When Tata Consultancy Services (TCS) announced in May this year, of a consortium which it led, to bag an Rs15,000 crore ($1.83 billion) advance purchase order from BSNL to build a 4G network across India, it signaled a synergic win-win for several parties in India’s telecom ecosystem.
For TCS—which missed street expectations in its March-ended quarter earnings—it meant one more ‘mega’ deal (after those with Phoenix Group, Marks & Spencer) at a time when the uncertain macro-economic environment has meant it had acquired more medium sized deals, rather than massive ones in its order book. For the rest of the consortium, which includes Tata Group subsidiaries Tejas Networks and Saankhya Labs, it means giving an impetus to test 4G technology indigenously and involving domestic vendors and BSNL to partake in these trials.
Bengaluru-based Tejas, a telecom equipment company, is riding on the deep-tech focus which it executes for companies. For FY23, it reported its record revenue of Rs919.57 crore and highest-ever order book worth Rs1,934 crore, which has also led to a 20 percent jump in the stock in 2023 and 65 percent for the past twelve months to Rs729.3 at the Bombay Stock Exchange (BSE). In FY23, it filed for 445 patent filings and over 330 semiconductor IPs.
With the government’s spectrum allocation towards BSNL and the indigenisation programme, “the posturing of the government is that India should be seen as a China Plus One country. India is positioning itself in a compelling manner to participate in these global trade supply chains and for that, proving that they can deliver. BSNL is important not just to compete in telecom services, but also as a test case to demonstrate that India’s technologies work. India is positioning as voice of the global south,” Vivekanand says.
But Uppal argues that “Given that the products are new, there is very little evidence of the success of indigenous technology in a commercial network. Commercial players tend to be reluctant to deploy "untested" equipment,” he says. In BSNL's case, since the government owns and controls it, it can ensure the use of Indian technology. “However, whether these technologies will succeed or give a competitive advantage to BSNL over private players, only time will tell,” he assesses.
VI: External Funding Still Missing
VI has different battles to tackle. While it still trying to work towards a pan-India 4G presence, Jio and Airtel are in the process of carrying out one of the world’s fastest 5G rollout in the country. Jio has rolled out 5G in 5,657 cities and towns while Airtel has launched the services across 3,500 cities and towns across India. Recently, Jio and Airtel have also laid emphasis on increasing their presence in rural markets and this is likely to increase competitive intensity in these circles.Also see: 55 percent Indians willing to pay higher tariff for 5G services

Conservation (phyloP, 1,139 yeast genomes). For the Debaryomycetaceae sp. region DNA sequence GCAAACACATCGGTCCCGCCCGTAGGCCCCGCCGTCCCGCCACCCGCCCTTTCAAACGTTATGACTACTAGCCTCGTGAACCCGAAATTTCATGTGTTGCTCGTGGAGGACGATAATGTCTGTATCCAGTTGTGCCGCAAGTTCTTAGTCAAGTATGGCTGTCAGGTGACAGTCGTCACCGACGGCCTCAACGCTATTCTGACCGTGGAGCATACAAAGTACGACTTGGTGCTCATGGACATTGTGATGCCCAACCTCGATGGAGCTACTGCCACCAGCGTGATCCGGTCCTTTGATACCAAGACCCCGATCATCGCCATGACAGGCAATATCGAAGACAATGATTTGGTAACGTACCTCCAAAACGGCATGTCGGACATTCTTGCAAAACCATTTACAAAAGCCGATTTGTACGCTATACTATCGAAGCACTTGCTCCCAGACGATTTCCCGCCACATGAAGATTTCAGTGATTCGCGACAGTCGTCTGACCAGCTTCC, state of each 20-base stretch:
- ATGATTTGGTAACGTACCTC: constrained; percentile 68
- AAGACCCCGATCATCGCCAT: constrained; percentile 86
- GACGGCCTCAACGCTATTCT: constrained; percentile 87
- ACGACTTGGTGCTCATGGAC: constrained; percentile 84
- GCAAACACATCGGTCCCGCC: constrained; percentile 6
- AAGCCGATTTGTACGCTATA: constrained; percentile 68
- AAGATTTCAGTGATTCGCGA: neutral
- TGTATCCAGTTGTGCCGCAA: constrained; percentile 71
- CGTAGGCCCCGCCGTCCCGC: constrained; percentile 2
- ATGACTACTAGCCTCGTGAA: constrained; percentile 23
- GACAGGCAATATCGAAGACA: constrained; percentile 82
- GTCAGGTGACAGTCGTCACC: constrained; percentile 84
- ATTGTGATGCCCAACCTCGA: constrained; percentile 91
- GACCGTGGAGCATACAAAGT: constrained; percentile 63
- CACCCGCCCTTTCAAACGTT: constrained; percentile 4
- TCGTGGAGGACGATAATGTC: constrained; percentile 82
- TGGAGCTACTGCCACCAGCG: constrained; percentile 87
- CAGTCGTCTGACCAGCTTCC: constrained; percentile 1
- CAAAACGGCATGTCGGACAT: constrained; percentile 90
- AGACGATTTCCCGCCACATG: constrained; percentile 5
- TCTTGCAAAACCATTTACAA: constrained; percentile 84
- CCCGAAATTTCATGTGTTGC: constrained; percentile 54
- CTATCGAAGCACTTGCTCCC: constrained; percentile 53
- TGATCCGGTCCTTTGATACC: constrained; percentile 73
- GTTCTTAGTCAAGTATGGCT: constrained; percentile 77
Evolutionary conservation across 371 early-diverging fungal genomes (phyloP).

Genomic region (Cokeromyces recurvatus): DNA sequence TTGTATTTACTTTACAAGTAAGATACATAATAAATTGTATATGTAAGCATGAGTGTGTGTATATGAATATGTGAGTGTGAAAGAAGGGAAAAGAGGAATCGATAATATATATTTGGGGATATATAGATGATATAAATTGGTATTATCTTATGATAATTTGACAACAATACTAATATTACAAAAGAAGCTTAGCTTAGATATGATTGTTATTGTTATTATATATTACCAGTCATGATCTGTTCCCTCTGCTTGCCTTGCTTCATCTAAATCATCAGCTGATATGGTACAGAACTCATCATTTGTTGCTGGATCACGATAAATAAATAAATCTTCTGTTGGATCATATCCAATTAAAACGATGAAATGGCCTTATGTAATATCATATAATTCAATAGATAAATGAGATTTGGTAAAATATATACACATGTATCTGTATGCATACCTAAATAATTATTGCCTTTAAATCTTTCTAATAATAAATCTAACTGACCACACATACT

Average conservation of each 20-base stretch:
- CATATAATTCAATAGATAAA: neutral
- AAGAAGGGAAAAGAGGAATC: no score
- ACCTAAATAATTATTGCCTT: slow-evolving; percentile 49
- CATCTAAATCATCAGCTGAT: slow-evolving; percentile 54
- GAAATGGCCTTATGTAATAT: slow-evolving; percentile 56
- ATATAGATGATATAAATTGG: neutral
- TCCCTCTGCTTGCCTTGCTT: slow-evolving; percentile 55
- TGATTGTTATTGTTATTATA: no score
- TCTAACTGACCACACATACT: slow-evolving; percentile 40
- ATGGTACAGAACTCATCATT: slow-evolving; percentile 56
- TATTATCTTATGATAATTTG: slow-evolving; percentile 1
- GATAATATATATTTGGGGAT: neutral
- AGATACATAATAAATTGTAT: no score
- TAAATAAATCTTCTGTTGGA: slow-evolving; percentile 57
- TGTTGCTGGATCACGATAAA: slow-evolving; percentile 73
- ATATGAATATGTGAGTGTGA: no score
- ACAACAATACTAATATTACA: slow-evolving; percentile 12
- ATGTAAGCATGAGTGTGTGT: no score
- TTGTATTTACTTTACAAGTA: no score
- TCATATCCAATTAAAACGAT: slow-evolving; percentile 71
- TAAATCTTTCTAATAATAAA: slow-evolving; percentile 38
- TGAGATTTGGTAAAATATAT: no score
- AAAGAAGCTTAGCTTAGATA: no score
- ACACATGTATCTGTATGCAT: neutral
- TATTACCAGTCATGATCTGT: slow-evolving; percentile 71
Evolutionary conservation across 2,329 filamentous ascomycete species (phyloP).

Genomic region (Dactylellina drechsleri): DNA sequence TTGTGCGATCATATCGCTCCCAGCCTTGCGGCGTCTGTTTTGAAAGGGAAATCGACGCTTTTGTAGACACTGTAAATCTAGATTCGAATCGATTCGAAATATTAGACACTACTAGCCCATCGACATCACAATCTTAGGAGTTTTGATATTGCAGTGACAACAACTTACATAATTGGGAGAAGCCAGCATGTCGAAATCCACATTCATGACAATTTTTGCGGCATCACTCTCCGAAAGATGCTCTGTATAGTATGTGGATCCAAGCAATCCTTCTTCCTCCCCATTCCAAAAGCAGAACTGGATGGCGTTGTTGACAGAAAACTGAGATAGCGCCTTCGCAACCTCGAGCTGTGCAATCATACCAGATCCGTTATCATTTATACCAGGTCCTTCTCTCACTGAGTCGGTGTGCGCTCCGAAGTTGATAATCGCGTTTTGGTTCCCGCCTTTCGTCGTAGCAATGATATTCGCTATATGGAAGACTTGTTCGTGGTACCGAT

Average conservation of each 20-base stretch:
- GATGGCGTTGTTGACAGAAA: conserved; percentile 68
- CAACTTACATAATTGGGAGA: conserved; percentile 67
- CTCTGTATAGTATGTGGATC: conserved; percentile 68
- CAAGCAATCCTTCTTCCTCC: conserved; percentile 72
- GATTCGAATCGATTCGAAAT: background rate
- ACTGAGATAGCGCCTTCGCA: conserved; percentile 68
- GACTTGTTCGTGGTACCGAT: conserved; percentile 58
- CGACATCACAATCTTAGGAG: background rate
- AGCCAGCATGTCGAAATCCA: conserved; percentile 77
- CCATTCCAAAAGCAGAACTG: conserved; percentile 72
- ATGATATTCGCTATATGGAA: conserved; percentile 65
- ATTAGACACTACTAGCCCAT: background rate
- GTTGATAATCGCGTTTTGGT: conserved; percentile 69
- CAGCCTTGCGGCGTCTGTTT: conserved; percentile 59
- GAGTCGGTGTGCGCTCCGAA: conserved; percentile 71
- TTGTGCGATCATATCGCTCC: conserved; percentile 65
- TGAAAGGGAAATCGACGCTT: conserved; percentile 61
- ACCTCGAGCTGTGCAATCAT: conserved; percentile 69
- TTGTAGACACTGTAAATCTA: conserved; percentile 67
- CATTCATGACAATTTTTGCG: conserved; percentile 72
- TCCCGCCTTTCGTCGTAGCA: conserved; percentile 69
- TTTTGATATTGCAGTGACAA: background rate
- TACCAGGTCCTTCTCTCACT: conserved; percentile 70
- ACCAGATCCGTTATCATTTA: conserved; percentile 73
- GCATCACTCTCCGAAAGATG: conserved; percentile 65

Analysts are concerned that in the absence of massive capital infusion into VI, its capex towards 5G will just not take place. This week, VI has indicated it has started to scout for vendors for a 5G rollout in the future, it this is obviously subject to fresh investments coming in. Even in the case of the June news on fresh capital likely to come in from the two parent promoters, there has been no official corporate announcement to the same.
Akshaya Moondra, CEO of VI told analysts in their May 26 earning call that “Promoters have contributed equity in the past and they are also ready to contribute some more equity. The third leg of funding has to come from external investors to bring in equity and currently multiple discussions are on. We are progressing well on at least three discussions which are ongoing. And we expect to make progress on this and conclude funding.”
To understand how much of a ‘strong third’ player VI will emerge behind Jio and Airtel, one has to assess the company from the standpoint in 2025-26 by when the moratorium period ends and it needs to start paying the government its dues.
“The subsistence of VI post FY26 will become increasingly difficult, as the company may face funding shortfall of approximately Rs250 billion in FY26 and of Rs360 billion in FY27 that will require steep tariff hike of 85 percent and 122 percent, respectively, for making payments,” Emkay Global’s research analysts Santosh Sinha and Inaara Bardai said in a May 2023 report. The brokerage has a ‘no rating” status for VI “amid concerns around continued market-share loss, delay in fund raise and possibility of equity dilution.”
The VI stock is up 6.43 percent in the past four weeks, but down 6.87 percent in 2023 and now, despite narrowing Q4FY23 losses, several brokerages such as CLSA, Motilal Oswal, Nuvama Research (formerly Edelweiss), Yes Securities and Kotak Institutional Equities remain bearish for the stock.